Let’s pause at that term. The Ford Foundation defines public-interest technologists as “technology practitioners who focus on social justice, the common good, and/or the public interest.” A group of academics recently wrote that public-interest technologists are people who “study the application of technology expertise to advance the public interest, generate public benefits, or promote the public good.” Tim Berners-Lee has called them “philosophical engineers.” I think of public-interest technologists as people who combine their technological expertise with a public-interest focus: by working on tech policy, by working on a tech project with a public benefit, or by working as a traditional technologist for an organization with a public benefit. Maybe it’s not the best term­ — and I know not everyone likes it­ — but it’s a decent umbrella term that can encompass all these roles.

We need public-interest technologists in policy discussions. We need them on congressional staff, in federal agencies, at non-governmental organizations (NGOs), in academia, inside companies, and as part of the press. In our field, we need them to get involved in not only the Crypto Wars, but everywhere cybersecurity and policy touch each other: the vulnerability equities debate, election security, cryptocurrency policy, Internet of Things safety and security, big data, algorithmic fairness, adversarial machine learning, critical infrastructure, and national security. When you broaden the definition of Internet security, many additional areas fall within the intersection of cybersecurity and policy. Our particular expertise and way of looking at the world is critical for understanding a great many technological issues, such as net neutrality and the regulation of critical infrastructure. I wouldn’t want to formulate public policy about artificial intelligence and robotics without a security technologist involved.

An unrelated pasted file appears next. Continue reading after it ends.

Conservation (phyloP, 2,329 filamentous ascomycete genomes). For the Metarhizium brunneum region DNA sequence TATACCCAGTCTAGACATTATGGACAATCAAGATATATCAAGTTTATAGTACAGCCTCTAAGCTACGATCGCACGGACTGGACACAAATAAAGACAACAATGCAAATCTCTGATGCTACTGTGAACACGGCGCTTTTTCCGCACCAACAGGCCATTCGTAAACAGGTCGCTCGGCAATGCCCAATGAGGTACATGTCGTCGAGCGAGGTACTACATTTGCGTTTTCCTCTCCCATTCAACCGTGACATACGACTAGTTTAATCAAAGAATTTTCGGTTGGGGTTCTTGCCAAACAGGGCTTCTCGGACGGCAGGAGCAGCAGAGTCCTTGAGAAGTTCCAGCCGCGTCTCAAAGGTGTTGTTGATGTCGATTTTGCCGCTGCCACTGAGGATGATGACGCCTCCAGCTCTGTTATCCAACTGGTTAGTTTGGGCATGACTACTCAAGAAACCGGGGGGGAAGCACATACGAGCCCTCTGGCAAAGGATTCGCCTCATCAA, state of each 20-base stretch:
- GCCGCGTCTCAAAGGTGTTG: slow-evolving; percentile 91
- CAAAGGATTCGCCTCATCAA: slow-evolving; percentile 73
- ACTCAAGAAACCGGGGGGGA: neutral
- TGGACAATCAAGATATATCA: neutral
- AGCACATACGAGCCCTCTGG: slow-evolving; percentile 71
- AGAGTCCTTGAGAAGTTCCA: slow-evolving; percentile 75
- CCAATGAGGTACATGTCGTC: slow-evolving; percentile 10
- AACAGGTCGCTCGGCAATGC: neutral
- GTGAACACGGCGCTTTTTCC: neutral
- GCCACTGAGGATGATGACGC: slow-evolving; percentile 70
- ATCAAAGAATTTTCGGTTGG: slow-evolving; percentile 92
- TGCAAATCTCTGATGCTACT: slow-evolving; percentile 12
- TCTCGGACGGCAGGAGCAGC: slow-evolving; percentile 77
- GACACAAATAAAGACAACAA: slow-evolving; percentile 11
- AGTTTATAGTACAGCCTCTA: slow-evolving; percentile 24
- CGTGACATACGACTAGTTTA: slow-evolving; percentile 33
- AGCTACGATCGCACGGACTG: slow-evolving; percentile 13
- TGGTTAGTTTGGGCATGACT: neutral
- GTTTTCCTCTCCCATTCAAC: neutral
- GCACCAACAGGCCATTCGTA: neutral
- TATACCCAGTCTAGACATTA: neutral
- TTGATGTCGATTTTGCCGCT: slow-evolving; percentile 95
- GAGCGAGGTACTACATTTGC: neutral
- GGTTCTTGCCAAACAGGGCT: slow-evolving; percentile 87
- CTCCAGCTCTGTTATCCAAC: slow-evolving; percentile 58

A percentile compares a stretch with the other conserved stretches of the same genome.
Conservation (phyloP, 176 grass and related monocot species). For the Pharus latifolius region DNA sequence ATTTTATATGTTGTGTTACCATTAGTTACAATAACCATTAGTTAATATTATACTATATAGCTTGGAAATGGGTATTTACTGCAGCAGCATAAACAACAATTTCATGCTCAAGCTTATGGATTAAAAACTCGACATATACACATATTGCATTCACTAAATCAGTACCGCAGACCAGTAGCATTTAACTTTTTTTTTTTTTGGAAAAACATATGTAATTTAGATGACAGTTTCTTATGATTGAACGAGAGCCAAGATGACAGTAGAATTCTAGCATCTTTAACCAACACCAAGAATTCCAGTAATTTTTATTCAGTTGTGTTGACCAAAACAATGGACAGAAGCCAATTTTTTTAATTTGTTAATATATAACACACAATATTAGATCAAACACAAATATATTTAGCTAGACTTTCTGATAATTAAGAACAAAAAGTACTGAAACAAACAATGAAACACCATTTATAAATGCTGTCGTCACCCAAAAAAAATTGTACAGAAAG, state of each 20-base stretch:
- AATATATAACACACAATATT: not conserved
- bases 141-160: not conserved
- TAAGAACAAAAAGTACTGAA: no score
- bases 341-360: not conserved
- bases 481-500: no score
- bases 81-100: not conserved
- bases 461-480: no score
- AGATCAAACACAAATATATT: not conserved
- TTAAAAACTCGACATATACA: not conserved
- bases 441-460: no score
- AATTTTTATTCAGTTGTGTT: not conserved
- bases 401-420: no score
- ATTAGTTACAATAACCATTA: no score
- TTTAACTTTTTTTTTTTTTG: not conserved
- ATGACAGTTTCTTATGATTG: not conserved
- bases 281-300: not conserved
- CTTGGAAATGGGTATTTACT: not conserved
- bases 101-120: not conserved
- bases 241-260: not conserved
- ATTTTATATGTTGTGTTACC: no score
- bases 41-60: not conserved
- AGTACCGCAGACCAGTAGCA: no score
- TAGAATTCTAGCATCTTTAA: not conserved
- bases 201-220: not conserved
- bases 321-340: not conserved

Public-interest technology isn’t new. Many organizations are working in this area, from older organizations like EFF and EPIC to newer ones like Verified Voting and Access Now. Many academic classes and programs combine technology and public policy. My cybersecurity policy class at the Harvard Kennedy School is just one example. Media startups like The Markup are doing technology-driven journalism. There are even programs and initiatives related to public-interest technology inside for-profit corporations.

This might all seem like a lot, but it’s really not. There aren’t enough people doing it, there aren’t enough people who know it needs to be done, and there aren’t enough places to do it. We need to build a world where there is a viable career path for public-interest technologists.